To the editor:
The Food and Drug Administration’s decision to give an experimental drug (eteplirsen) for Duchenne muscular dystrophy another chance is giving parents hope that they might be able to save their children from the worst effects of the fatal disease.
The FDA previously had stalled approval of eteplirsen partly over concerns about its safety and effectiveness. The drug has been tested in only 12 boys, but it appears to be working with no side effects. FDA spokeswoman Sandy Walsh said: “The FDA is fully committed to make safe and effective drugs available for patients with Duchenne muscular dystrophy as soon as possible and is actively engaged with all drug companies developing new drugs for Duchenne muscular dystrophy.”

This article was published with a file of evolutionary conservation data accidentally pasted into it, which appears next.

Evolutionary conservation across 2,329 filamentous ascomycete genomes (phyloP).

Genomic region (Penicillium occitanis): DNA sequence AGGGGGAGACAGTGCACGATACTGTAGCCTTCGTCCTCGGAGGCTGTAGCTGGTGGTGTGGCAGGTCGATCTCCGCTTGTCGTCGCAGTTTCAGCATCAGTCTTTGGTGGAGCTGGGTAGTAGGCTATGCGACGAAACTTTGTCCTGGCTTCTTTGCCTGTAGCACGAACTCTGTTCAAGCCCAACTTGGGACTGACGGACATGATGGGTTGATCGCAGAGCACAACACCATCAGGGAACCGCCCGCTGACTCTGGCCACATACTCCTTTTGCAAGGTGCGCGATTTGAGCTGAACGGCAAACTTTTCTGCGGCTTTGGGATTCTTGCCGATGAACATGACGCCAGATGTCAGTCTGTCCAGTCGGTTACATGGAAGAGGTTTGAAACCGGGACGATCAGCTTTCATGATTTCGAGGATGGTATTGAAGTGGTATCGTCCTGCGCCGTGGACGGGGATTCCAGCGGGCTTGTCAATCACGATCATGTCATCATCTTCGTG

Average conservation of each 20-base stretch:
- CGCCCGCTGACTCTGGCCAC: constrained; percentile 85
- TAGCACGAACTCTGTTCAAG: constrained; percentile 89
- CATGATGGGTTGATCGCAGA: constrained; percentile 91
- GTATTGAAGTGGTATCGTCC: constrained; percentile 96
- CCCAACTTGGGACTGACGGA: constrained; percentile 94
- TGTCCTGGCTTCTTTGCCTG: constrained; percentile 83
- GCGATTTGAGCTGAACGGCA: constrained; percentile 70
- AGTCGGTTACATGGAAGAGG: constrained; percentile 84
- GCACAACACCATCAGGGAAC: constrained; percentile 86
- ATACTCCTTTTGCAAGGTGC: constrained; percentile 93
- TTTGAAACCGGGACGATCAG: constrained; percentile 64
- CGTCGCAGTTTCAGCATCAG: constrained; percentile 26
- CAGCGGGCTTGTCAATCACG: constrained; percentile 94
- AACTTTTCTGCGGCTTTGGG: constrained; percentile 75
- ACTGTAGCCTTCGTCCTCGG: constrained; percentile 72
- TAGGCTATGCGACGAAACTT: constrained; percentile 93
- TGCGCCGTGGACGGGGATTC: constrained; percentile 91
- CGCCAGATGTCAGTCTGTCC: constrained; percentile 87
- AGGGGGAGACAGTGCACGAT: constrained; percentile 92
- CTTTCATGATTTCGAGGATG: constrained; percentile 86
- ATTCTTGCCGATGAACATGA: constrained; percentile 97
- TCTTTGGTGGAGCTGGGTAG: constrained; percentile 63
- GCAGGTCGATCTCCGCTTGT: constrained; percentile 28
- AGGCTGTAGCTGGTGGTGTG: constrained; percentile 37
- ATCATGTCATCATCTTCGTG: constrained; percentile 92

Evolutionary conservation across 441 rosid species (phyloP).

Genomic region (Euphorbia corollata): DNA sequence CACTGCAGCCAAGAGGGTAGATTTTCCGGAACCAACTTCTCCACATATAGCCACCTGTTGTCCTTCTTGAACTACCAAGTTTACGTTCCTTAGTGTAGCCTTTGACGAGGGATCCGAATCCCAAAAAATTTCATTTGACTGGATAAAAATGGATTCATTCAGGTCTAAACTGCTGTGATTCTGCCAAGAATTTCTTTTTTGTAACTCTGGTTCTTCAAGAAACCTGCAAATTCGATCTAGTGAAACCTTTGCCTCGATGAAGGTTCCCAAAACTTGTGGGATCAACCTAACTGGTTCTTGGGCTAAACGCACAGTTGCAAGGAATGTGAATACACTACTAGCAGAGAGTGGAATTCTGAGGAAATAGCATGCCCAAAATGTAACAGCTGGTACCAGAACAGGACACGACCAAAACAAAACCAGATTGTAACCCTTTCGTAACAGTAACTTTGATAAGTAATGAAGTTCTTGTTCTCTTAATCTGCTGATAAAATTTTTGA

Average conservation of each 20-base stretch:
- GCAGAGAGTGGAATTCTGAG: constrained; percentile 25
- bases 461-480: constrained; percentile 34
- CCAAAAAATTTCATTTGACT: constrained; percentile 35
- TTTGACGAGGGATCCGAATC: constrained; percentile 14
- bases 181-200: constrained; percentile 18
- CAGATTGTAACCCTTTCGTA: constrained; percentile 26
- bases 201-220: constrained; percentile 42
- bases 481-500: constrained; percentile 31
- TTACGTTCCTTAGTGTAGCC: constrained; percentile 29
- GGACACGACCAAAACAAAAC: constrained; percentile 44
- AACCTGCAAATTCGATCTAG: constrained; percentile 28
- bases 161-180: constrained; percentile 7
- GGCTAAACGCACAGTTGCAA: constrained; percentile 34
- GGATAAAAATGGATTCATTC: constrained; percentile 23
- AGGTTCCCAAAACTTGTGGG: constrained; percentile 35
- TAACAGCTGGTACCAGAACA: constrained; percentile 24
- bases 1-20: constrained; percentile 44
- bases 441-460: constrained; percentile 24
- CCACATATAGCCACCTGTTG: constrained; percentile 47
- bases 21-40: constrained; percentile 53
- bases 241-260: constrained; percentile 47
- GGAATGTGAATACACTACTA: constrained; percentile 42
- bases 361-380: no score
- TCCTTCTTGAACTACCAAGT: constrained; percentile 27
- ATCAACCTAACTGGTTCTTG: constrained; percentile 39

On the surface, this sounds encouraging, but in reality, it is likely more spin. Cambridge-based Sarepta Therapeutics officially will file a new drug application with the FDA later this year. If the FDA gives the application a priority review and ultimately approves it, eteplirsen could be commercially available in the second half of 2015, which probably means sometime in 2016 (maybe).
It would be nice if our Bay State senators, congressmen and governor put pressure on the FDA to cut through the red tape and make this happen now. The families of those suffering deserve at least that much.